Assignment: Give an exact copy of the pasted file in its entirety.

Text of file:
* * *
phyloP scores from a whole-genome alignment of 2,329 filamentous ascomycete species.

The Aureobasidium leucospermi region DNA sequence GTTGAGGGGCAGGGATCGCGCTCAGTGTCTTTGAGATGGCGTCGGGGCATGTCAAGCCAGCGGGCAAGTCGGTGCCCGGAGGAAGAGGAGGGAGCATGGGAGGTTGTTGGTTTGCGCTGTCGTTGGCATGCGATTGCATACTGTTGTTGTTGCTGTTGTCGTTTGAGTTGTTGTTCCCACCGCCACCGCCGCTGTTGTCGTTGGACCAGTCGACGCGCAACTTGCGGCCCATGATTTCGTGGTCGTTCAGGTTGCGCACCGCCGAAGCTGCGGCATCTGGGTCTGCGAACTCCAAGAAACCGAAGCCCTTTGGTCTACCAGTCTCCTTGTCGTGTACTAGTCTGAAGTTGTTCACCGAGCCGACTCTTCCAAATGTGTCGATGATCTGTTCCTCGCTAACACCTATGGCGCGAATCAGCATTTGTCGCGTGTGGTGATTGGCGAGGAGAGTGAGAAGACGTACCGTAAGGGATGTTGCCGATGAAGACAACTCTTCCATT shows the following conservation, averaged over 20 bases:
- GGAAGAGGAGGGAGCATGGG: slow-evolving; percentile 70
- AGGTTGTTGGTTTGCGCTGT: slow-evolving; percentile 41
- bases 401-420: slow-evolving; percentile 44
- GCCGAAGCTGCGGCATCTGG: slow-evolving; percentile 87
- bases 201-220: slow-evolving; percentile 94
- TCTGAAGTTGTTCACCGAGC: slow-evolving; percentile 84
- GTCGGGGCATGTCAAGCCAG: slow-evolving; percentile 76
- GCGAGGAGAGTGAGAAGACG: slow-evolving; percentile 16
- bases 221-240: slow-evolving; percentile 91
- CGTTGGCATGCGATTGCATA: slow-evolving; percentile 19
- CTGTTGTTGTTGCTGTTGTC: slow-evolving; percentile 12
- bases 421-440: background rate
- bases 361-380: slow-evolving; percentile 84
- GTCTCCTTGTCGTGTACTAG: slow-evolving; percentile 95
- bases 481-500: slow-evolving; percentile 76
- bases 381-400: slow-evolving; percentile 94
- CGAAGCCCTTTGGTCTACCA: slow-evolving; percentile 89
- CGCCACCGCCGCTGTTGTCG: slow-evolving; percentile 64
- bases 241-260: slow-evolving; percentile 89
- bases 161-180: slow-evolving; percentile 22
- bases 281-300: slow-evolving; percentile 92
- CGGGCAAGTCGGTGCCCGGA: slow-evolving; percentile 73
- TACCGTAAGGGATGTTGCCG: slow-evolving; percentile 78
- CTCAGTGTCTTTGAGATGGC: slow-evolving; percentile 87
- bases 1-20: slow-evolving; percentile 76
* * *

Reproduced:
phyloP scores from a whole-genome alignment of 2,329 filamentous ascomycete species.

The Aureobasidium leucospermi region DNA sequence GTTGAGGGGCAGGGATCGCGCTCAGTGTCTTTGAGATGGCGTCGGGGCATGTCAAGCCAGCGGGCAAGTCGGTGCCCGGAGGAAGAGGAGGGAGCATGGGAGGTTGTTGGTTTGCGCTGTCGTTGGCATGCGATTGCATACTGTTGTTGTTGCTGTTGTCGTTTGAGTTGTTGTTCCCACCGCCACCGCCGCTGTTGTCGTTGGACCAGTCGACGCGCAACTTGCGGCCCATGATTTCGTGGTCGTTCAGGTTGCGCACCGCCGAAGCTGCGGCATCTGGGTCTGCGAACTCCAAGAAACCGAAGCCCTTTGGTCTACCAGTCTCCTTGTCGTGTACTAGTCTGAAGTTGTTCACCGAGCCGACTCTTCCAAATGTGTCGATGATCTGTTCCTCGCTAACACCTATGGCGCGAATCAGCATTTGTCGCGTGTGGTGATTGGCGAGGAGAGTGAGAAGACGTACCGTAAGGGATGTTGCCGATGAAGACAACTCTTCCATT shows the following conservation, averaged over 20 bases:
- GGAAGAGGAGGGAGCATGGG: slow-evolving; percentile 70
- AGGTTGTTGGTTTGCGCTGT: slow-evolving; percentile 41
- bases 401-420: slow-evolving; percentile 44
- GCCGAAGCTGCGGCATCTGG: slow-evolving; percentile 87
- bases 201-220: slow-evolving; percentile 94
- TCTGAAGTTGTTCACCGAGC: slow-evolving; percentile 84
- GTCGGGGCATGTCAAGCCAG: slow-evolving; percentile 76
- GCGAGGAGAGTGAGAAGACG: slow-evolving; percentile 16
- bases 221-240: slow-evolving; percentile 91
- CGTTGGCATGCGATTGCATA: slow-evolving; percentile 19
- CTGTTGTTGTTGCTGTTGTC: slow-evolving; percentile 12
- bases 421-440: background rate
- bases 361-380: slow-evolving; percentile 84
- GTCTCCTTGTCGTGTACTAG: slow-evolving; percentile 95
- bases 481-500: slow-evolving; percentile 76
- bases 381-400: slow-evolving; percentile 94
- CGAAGCCCTTTGGTCTACCA: slow-evolving; percentile 89
- CGCCACCGCCGCTGTTGTCG: slow-evolving; percentile 64
- bases 241-260: slow-evolving; percentile 89
- bases 161-180: slow-evolving; percentile 22
- bases 281-300: slow-evolving; percentile 92
- CGGGCAAGTCGGTGCCCGGA: slow-evolving; percentile 73
- TACCGTAAGGGATGTTGCCG: slow-evolving; percentile 78
- CTCAGTGTCTTTGAGATGGC: slow-evolving; percentile 87
- bases 1-20: slow-evolving; percentile 76